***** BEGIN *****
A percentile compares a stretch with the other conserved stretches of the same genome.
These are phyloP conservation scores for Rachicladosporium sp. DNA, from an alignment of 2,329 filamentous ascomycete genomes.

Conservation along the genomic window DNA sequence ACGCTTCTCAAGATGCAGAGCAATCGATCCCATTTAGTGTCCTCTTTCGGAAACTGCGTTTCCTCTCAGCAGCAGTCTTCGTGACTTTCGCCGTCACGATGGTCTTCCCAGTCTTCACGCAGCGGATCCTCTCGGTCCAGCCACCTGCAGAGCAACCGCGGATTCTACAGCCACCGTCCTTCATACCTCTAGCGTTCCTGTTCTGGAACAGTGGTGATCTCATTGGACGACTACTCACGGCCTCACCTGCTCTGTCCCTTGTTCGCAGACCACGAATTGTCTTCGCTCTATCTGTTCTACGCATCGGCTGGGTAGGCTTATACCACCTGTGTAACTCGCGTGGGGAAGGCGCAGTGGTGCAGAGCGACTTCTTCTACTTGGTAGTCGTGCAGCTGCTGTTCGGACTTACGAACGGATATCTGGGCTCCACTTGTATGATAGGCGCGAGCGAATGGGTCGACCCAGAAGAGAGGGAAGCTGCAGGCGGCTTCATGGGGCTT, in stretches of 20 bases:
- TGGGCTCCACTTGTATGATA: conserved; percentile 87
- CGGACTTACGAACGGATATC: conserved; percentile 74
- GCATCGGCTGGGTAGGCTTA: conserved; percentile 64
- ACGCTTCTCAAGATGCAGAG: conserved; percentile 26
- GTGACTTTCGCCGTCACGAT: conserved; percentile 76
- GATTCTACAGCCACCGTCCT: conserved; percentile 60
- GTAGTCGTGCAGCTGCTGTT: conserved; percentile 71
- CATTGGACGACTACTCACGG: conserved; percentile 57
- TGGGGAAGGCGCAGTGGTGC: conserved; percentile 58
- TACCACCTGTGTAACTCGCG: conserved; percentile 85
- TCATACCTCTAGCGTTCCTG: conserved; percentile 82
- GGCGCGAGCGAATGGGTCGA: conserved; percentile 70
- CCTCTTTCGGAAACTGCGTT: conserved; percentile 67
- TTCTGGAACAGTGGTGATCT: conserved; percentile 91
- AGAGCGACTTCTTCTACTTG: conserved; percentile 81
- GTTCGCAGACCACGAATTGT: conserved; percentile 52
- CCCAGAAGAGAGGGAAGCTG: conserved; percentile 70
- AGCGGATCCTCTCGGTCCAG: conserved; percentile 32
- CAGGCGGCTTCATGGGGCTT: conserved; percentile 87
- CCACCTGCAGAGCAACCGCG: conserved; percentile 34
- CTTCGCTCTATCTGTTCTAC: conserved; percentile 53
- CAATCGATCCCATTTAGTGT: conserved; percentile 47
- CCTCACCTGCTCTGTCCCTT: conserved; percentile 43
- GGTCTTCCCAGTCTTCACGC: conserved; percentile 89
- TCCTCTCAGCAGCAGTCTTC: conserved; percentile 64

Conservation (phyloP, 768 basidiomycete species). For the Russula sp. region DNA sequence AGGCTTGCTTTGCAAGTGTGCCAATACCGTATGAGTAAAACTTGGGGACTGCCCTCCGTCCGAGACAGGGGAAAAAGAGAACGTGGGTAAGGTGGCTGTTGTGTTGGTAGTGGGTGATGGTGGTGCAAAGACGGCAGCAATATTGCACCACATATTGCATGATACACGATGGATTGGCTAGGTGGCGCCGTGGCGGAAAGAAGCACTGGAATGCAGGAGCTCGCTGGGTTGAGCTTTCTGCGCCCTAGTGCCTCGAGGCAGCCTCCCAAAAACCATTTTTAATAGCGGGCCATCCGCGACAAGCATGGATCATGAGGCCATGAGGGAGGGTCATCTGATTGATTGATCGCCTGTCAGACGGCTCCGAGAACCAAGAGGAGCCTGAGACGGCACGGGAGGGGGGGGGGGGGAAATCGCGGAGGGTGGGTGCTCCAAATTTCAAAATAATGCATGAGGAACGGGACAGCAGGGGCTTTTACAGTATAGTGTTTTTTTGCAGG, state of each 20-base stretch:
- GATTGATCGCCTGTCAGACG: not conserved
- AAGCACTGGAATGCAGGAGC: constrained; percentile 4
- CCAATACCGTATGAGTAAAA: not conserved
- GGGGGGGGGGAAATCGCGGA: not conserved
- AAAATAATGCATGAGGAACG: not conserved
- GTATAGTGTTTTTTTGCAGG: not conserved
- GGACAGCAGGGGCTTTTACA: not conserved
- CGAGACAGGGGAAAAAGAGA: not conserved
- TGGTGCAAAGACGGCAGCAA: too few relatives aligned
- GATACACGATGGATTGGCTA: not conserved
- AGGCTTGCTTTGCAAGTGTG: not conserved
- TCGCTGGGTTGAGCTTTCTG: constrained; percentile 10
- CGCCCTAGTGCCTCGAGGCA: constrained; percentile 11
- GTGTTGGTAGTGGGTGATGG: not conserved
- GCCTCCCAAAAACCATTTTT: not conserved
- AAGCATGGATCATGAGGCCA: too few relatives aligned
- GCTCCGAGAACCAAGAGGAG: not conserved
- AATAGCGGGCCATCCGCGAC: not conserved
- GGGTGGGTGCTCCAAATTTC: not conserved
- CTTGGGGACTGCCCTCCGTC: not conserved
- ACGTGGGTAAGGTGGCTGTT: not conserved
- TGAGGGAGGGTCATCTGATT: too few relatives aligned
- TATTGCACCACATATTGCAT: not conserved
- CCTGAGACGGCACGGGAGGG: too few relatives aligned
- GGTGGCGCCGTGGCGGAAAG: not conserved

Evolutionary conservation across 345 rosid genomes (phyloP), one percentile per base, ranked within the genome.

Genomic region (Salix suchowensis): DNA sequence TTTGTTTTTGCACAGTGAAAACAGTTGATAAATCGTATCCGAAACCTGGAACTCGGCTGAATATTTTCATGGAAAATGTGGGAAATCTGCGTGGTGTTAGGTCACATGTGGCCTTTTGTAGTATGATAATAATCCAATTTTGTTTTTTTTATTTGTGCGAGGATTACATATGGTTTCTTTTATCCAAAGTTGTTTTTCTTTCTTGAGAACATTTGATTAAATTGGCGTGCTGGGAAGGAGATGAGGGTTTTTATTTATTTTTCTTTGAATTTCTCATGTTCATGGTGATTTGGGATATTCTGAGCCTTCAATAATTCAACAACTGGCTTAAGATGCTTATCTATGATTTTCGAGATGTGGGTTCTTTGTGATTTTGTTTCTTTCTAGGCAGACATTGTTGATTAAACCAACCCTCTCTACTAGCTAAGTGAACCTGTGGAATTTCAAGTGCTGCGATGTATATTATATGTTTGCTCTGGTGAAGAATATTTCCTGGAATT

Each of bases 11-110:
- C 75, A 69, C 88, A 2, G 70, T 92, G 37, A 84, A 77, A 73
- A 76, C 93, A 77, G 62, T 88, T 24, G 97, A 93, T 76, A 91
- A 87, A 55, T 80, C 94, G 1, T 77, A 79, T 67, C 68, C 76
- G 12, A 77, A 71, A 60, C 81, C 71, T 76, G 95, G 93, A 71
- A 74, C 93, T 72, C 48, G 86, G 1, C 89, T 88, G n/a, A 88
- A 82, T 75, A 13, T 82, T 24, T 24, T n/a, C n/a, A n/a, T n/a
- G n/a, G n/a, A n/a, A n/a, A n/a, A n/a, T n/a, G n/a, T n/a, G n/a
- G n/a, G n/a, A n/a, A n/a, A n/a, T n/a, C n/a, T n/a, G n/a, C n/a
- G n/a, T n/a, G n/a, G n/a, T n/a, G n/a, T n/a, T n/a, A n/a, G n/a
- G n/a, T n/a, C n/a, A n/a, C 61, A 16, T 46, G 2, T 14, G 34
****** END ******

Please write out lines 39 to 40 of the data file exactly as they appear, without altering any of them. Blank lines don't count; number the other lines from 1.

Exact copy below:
- GATACACGATGGATTGGCTA: not conserved
- AGGCTTGCTTTGCAAGTGTG: not conserved